It has only been practice, but these are such better sessions than they once were that Texans training camp is, dare we say, entertaining?

Of course, we’re sitting here talking about practice, but until something real happens — like a season that results in a trip to the playoffs — we at least can credit Rick Smith and Gary Kubiak with providing us a suitable substitute for a dismal MLB team this miserably hot August.

Not too long ago the Texans were so short on talent that you could hardly even talk about practice. The only good barbershop debate involving the team was about David Carr’s hair.

Smith hadn’t been general manager long enough for his payroll direct deposits to kick in when he got his first look at the Texans at practice. All he could do was shake his head.

The Texans were weak at a host of positions: all of the defensive ones and all the offensive ones.

Smith shakes his head now when he thinks back to his freshman season here.

“I got the job in June, so it was at a minicamp, and I was standing out on the field with (owner Bob) McNair, and I said, ‘A year from now, we’re going to be a better team. Two years from now, we’ll be even better. But in three or four years, we’ll walk out on this field, and I’ll be able show you what an NFL team looks like and how they function,’ ” Smith said. “I feel like we’re that functioning NFL team now. We look like a good football team.”

Relax. Looks can’t prove to be deceiving until the regular season begins, so aside from injuries don’t put too much into what happens in the desert tonight when the Texans play their first preseason game at Arizona.

(Speaking of injuries, Kubiak knows a heck of a lot more about his players than anyone else, but unless there is a monetary bonus involved — and a substantial one at that — it makes little sense to play Mario Williams in this meaningless dress rehearsal. Is Williams, who has been slowed by a sore hip throughout camp, really going to get something out of this game that could make a difference during the season?)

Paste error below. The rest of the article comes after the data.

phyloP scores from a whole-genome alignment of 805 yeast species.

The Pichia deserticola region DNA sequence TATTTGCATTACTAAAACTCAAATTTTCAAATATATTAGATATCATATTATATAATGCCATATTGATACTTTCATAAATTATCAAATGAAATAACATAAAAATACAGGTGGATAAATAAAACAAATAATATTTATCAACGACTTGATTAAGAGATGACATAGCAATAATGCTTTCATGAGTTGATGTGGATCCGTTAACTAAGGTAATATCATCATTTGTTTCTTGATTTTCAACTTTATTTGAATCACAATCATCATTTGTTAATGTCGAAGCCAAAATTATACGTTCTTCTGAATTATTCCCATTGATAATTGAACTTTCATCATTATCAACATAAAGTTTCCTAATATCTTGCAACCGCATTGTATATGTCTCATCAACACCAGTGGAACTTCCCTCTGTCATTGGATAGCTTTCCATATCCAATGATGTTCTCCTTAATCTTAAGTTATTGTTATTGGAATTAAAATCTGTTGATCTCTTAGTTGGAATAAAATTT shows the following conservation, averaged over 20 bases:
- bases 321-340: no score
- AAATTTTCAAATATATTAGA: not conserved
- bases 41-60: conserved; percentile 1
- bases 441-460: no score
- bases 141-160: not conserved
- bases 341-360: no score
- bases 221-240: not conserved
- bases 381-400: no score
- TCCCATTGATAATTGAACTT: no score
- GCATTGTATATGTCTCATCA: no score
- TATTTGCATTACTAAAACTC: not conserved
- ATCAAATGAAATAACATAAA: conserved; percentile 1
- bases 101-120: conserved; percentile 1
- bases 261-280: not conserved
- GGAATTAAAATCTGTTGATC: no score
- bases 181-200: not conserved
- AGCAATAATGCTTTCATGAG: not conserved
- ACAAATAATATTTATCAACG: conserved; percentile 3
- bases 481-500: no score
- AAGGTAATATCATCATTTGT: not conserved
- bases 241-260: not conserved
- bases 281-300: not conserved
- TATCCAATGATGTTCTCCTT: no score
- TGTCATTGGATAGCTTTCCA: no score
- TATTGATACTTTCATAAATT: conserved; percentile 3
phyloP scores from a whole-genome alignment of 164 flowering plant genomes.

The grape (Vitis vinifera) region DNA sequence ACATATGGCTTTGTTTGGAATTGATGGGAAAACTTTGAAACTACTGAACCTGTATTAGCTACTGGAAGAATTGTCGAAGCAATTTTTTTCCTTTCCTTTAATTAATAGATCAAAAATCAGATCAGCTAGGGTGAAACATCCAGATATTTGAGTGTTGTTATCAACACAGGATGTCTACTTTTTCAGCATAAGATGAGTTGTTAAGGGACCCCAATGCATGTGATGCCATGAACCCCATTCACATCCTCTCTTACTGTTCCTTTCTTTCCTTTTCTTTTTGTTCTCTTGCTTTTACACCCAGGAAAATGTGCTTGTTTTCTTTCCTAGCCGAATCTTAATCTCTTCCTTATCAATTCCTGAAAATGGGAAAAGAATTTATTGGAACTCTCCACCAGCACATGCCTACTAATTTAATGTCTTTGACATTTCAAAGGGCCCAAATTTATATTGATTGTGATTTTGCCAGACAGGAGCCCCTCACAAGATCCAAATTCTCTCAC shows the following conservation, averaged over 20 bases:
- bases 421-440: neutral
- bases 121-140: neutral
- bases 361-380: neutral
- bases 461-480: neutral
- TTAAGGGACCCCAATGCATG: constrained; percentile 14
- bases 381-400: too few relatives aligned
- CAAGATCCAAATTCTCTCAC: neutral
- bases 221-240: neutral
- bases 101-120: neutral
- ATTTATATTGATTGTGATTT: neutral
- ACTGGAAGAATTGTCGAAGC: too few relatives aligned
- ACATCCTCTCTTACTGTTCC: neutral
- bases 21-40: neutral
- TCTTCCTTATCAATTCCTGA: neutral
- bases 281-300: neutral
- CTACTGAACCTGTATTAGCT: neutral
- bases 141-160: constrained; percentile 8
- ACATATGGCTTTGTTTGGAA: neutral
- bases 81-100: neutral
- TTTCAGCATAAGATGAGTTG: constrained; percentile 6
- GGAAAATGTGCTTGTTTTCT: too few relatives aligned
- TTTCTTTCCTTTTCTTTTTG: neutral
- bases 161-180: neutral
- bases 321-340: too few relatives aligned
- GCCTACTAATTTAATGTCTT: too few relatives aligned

Battle at running back

The competition at running back might take center stage as it did in Kubiak’s first camp. Unlike then, however, the battle is to find who will perform the best, not who won’t perform the worst.

Former Houston Cougar Antowain Smith, at the end of a very solid NFL career, started Kubiak’s first preseason game at tailback. He was released a few weeks later and never played in the league again.

None of the other running backs on the Texans’ roster competing for a spot at the time — Vernand Morency and rookies Wali Lundy, Chris Taylor and Damien Rhodes — played a single down in the league last year. Taylor, who saw action in three games for the Texans in 2008 and is trying out for the Patriots, is the only one of the group to play in the league at all in the past two years.

The Texans have questions at running back, but they should have answers.

Arian Foster, who will start tonight, closed last season with a 119-yard effort against the Patriots and has looked even better this summer. Can he carry it over to a game?

Current second-teamer Steve Slaton rushed for more yards as a rookie in 2008 than Kubiak’s first stable of backs have since ’06. After a sluggish season and a neck injury that required surgery, he wants his job back. Can he earn it?

Chris Henry, who has played with more energy than anyone in camp, probably won’t be in the mix when the season starts, but he and Jeremiah Johnson should make tonight’s fourth quarter worth watching.

Second-round pick Ben Tate, the highest running back draft pick in team history, is expected to see the bulk of the playing time in the middle quarters. The Texans need him to show he is a gamer, if not necessarily a practice star.

‘We look good’

Kubiak used the phrases “up-and-down,” “learning how to be a pro,” and “continue to grow up,” when talking about Tate this week. The spotlight will be on the rookie, who gets yelled at every now and then in practice.

Kubiak didn’t do a lot of yelling in ’06. It wasn’t going to help much.

Did we mention that David Carr was the quarterback?

“We were new (to the team), we had to teach guys how to practice, had to get better athletes, etc.,” Smith said. “All of the things that encompasses what a good team looks like, we had to put in place. Now, we look good.”

At least in practice. And that’s an improvement.